Wednesday, 5 November 2014

Frogs of the Western Ghats

There’s a reason why the Western Ghats are referred to as a ‘biodiversity hotspot’. Where else would you find such a raw, vibrant and bizarre array of faunal beauty? Around 180 amphibians occur in the Western Ghats and a whopping 80% of these are found nowhere else in the world! Several new discoveries are being made as researchers delve deeper into the ecology of this UNESCO World Heritage Site. Sadly, a majority of these croaksters are on the verge of extinction already because of habitat loss, fragmentation and climate change. Let me get you up close and personal with 9 of these spectacular frogs from the Western Ghats-




Fungoid Frog
The Fungoid Frog occurs commonly on the forest floor, and sports a beautiful bronze on its back, contrasting with a black body. The funky designer patches on the legs are however the most striking feature of this animal. Here’s one stylish frog you’re likely to meet if you’re trekking through the rainforests in the evenings!


Malabar Gliding Frog
The Malabar Gliding Frog is a certified acrobat and gets its name from its ability to ‘glide’, breaking its fall by stretching those vivid, red webs on its feet. During monsoons, their foam nests can be seen around small pools of water into which tadpoles drop as they hatch.


Kempholey Night Frog
Described by veteran Indian zoologist CR Narayan Rao, this frog was presumed extinct for around 74 years before recently being rediscovered by herpetologist SD Biju. A robust-looking frog with rhomboid eyes, it occurs near streams in hilly areas.

Blue-eyed Bush Frog
My favourite Western Ghats frog, this is one sparkling little fellow. The bright yellow back shines against the pitch dark night sky of the Ghats and the shiny, blue ring around the eye makes for lovely icing on the cake! This frog is also called The Coorg Bush Frog, as several known populations occur in Kodagu/ Coorg, a district situated in the Western Ghats.

Black Microhylid
The Black Microhylid is among the rarer of the lot. Its warty, sparkly skin gives it almost a galactic appearance. The most characteristic feature though, are the red blotches on the thighs that boldly contrast with the pitch black body. The frog is known to lack a vocal sac, but still produces a loud mating call.


Ochlandra Bush Frog
‘Ochlandra’- a genus of bamboo endemic to Western Ghats is also home to this ornamental-looking fellow. Recently, a team of researchers led by frog biologist KS Seshadri found out that this frog and its close relative, the White-spotted Bush Frog, breed within the hollow stems of bamboos. What’s more; these species are unusual among frogs in guarding their eggs! This extraordinary mode of reproduction is the 41st reproductive strategy recorded in frogs. (More information on this here- http://www.bbc.com/earth/story/20141029-rare-frog-breeds-inside-bamboo)


Golden Frog
The Golden Frog inhabits lower vegetation along hill forests, along streams. The dark spots on the back contrasting with a golden-yellow body are a characteristic feature. This frog is also known to occur near water-logged fields.


Indian Dancing Frog/ Dusky Torrent Frog
Dancing frogs are recently discovered frogs from the genus, ‘Micrixalus’ that is known for its bizarre courtship ritual. The frogs live around torrents that can be so loud that the croaks of the males may go unnoticed. To overcome this, the males gather on rocks and ‘dance’, stretching out their hind legs! This behaviour, called ‘foot-flagging’ is not just a flaunting of skills on the dance floor to get the girls, but also a no-holds barred kick-boxing tournament, in which males kick their weaker opponents away using their hind legs! Another very unusual behaviour that these frogs exhibit is the digging of ‘nests’ by females to lay eggs underwater, and then covering them with gravel, using their hind legs.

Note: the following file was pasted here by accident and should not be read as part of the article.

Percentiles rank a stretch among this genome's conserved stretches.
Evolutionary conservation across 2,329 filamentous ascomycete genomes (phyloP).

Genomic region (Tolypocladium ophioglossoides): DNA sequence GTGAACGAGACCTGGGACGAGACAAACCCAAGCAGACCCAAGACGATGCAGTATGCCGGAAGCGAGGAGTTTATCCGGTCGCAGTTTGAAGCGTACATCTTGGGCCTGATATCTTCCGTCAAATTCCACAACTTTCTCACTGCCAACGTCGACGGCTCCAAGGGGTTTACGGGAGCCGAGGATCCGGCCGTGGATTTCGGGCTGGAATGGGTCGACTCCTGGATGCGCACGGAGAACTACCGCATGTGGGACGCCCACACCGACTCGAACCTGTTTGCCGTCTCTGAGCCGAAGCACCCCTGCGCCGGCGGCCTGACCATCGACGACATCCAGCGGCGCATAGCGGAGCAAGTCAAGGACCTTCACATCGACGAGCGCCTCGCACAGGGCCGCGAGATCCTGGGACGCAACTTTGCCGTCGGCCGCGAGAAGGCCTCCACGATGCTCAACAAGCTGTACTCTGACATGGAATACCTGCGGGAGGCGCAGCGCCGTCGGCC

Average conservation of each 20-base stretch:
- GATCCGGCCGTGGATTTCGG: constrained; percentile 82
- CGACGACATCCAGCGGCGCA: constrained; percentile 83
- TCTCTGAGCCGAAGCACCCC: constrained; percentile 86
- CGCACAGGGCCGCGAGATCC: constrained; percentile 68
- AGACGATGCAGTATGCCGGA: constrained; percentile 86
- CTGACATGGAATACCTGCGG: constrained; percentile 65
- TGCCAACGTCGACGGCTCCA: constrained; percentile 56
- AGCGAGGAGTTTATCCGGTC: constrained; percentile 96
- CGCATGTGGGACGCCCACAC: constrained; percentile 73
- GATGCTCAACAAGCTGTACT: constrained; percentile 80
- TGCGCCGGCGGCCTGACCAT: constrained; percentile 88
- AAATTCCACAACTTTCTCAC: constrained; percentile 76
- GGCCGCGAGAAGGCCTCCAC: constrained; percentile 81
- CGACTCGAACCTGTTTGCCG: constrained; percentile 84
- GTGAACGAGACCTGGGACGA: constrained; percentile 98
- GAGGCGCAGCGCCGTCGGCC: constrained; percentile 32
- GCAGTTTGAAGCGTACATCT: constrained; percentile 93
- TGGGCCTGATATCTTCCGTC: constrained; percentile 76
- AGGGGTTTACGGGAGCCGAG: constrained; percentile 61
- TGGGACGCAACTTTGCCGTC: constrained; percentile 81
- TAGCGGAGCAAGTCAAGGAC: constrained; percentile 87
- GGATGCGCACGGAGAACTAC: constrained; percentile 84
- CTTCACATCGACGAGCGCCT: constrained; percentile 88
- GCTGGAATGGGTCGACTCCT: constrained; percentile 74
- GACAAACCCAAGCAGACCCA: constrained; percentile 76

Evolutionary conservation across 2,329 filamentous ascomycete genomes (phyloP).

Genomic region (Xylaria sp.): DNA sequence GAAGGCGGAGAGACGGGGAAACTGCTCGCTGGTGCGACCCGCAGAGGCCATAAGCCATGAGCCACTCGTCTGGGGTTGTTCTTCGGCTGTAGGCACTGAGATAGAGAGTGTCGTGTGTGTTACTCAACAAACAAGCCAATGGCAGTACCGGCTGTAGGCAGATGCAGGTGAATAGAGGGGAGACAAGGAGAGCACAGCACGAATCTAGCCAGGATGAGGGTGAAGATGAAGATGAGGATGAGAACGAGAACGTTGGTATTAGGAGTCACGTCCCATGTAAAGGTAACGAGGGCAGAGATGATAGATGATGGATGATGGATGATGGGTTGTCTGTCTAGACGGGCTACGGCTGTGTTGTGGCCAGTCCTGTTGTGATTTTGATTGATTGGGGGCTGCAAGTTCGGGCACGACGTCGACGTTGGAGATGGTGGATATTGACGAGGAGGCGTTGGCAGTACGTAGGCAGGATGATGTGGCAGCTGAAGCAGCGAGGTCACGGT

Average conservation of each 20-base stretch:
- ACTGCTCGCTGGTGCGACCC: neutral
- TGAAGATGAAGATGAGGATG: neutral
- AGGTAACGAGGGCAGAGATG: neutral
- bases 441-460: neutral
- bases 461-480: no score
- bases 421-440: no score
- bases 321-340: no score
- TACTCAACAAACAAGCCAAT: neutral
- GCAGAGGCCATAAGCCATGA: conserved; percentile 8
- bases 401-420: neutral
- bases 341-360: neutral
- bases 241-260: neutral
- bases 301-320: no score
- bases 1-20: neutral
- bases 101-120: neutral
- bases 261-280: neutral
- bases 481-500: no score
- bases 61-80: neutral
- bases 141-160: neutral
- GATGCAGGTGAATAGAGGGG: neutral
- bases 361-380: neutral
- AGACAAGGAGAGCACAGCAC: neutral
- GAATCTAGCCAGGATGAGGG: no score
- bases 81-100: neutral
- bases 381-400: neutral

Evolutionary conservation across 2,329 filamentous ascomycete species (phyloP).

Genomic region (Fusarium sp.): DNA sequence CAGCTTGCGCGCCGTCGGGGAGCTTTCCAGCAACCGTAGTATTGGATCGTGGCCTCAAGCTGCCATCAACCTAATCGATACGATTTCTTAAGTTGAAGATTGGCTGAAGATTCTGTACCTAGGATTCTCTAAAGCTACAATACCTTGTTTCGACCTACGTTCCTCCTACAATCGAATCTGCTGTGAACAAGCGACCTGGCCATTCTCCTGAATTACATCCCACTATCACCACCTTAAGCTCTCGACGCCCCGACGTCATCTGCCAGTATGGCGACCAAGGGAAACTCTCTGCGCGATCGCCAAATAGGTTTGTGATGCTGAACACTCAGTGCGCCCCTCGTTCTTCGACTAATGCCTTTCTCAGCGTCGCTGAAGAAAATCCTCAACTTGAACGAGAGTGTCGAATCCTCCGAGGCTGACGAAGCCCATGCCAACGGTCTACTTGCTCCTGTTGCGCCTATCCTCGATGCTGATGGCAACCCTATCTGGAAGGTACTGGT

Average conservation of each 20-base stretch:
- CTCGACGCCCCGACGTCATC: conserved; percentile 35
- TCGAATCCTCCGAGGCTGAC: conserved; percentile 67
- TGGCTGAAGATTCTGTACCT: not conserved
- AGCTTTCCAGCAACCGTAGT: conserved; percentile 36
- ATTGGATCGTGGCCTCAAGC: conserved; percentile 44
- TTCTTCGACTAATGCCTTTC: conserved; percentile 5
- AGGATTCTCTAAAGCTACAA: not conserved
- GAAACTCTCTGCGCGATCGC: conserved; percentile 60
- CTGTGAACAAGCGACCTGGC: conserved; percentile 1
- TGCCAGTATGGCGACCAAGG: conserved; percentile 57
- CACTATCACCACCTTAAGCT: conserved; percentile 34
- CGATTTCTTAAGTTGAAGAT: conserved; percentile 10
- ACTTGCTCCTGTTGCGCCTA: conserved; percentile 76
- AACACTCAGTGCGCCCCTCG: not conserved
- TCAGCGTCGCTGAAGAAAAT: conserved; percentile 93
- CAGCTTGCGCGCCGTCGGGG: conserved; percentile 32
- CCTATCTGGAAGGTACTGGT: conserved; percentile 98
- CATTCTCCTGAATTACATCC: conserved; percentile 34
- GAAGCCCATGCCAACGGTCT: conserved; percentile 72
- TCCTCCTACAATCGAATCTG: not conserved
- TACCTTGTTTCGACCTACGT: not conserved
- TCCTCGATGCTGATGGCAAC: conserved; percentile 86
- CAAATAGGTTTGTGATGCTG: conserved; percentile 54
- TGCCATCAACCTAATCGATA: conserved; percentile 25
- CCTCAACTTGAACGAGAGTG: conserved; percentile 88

Indian Purple Frog
Like I do with my meals, I’ve saved the best morsel for the last (no, I don’t eat frogs).  This absolutely grotesque and downright funny-looking frog is unique in having a pointed snout, that also gives it the name ‘pig-nosed frog’. This creature was discovered only in 2003, possibly because it lives underground all its life, except when it is time to find a mate; the mating season lasting only about two weeks. It is known to utter croaks that sound like the clucking of a chicken!

For ordering the prints and merchandise outside of India, please visit my online store here.

The posters (both the compilation and each individual species) are available as A3 size prints, along with coasters, fridge magnets and coffee mugs that you can order by e-mailing me on rohanchakcartoonist@gmail.com. Here’s a price list of all the froggy merch available-

A2 Posters (loose)- Rs. 1200 each
Mounted Posters (A3- Individual species and compilation)- Rs. 2000
Loose Posters (A3- Individual species and compilation)- Rs. 500 for the first copy and Rs. 200 for the second copy onwards
Fridge Magnets (3" x 4", Printed in sets of 4)- Any 4 frogs for Rs. 1200
Coasters (3.5" x 3.5", Printed in sets of 6)- Any 6 frogs for Rs. 800
Coffee Mug (Compilation)- Rs. 850
 (Please note that I am shipping only within India at the moment)


The A3 poster (mounted/ loose)


The coffee mug

Set of any 4 frog fridge magnets

Get these frogs home and you’ll never feel like monsoon’s over!

(The frog biodiversity of the Western Ghats is impossible to depict in just one poster, so I will be following this up with a part 2 and a possible part 3 as well. Since my knowledge about frogs is rather limited, I’d like frog enthusiasts to point out some species that I’ve missed out here and I will draw them as a part of the next series).

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